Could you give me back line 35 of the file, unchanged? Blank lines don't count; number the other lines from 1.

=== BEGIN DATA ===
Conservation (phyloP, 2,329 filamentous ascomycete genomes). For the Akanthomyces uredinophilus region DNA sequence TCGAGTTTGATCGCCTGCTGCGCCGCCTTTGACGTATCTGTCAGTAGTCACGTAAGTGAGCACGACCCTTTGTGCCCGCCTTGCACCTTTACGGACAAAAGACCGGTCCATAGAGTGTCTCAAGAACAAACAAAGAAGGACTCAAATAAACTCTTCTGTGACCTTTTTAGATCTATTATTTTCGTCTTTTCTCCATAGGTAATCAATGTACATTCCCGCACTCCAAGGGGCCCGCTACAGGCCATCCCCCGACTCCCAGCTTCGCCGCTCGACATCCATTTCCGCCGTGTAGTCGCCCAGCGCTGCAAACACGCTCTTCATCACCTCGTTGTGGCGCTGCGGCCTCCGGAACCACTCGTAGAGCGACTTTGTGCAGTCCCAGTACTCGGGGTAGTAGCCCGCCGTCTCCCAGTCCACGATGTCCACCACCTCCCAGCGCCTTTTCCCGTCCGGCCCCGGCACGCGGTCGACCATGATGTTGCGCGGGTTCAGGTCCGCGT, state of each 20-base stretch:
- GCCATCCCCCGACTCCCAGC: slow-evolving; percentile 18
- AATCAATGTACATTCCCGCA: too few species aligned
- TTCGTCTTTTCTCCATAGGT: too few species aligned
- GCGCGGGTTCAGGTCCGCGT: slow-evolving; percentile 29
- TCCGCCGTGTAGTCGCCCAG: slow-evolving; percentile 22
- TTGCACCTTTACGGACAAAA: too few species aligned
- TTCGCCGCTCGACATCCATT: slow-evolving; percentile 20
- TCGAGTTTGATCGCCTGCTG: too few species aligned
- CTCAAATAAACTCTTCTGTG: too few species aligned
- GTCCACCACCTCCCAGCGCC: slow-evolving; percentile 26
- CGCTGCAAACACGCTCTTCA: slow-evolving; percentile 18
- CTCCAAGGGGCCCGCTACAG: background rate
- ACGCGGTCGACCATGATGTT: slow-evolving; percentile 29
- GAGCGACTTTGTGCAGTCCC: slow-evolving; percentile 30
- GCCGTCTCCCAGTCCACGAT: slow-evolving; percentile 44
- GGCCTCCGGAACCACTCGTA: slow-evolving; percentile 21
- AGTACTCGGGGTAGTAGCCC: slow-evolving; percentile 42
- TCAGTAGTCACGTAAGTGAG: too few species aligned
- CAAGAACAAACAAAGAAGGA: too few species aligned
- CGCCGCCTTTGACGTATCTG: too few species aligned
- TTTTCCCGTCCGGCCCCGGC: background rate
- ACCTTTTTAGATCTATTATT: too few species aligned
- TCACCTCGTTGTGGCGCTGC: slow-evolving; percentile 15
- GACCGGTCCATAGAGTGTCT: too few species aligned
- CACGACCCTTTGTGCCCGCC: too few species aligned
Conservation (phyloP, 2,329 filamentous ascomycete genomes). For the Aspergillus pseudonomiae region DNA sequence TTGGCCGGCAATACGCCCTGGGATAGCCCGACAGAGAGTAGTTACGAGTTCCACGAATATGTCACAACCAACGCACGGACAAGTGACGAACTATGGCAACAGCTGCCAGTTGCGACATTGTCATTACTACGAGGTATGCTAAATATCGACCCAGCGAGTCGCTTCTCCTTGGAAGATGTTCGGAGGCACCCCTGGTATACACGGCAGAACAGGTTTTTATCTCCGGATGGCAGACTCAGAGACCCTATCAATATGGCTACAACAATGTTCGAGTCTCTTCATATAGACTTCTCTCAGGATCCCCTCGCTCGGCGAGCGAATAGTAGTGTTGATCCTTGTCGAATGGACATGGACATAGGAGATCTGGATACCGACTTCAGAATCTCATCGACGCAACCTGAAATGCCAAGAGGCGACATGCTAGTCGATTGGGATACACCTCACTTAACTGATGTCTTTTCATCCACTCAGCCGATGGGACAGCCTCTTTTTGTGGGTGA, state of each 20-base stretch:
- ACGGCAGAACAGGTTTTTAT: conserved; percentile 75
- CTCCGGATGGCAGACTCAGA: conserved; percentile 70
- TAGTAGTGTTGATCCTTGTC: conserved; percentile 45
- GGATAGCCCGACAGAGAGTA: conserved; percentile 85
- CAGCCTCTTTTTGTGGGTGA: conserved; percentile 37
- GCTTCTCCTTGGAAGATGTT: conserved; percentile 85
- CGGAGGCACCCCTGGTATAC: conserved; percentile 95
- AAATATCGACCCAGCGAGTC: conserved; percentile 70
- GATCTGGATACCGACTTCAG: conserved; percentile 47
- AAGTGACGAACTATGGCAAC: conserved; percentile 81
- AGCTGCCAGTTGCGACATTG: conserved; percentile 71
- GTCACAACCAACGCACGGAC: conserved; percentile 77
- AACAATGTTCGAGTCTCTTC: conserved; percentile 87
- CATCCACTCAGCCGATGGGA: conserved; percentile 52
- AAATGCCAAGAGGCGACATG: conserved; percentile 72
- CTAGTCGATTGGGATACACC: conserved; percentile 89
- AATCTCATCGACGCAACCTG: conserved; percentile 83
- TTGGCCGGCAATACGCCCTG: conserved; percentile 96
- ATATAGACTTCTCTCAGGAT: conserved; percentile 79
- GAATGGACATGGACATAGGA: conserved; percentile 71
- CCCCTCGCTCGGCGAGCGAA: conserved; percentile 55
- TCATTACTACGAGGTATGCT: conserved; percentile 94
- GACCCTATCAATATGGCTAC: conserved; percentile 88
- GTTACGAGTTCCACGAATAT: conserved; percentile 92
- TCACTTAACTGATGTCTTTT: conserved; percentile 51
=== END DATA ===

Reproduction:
- AAATATCGACCCAGCGAGTC: conserved; percentile 70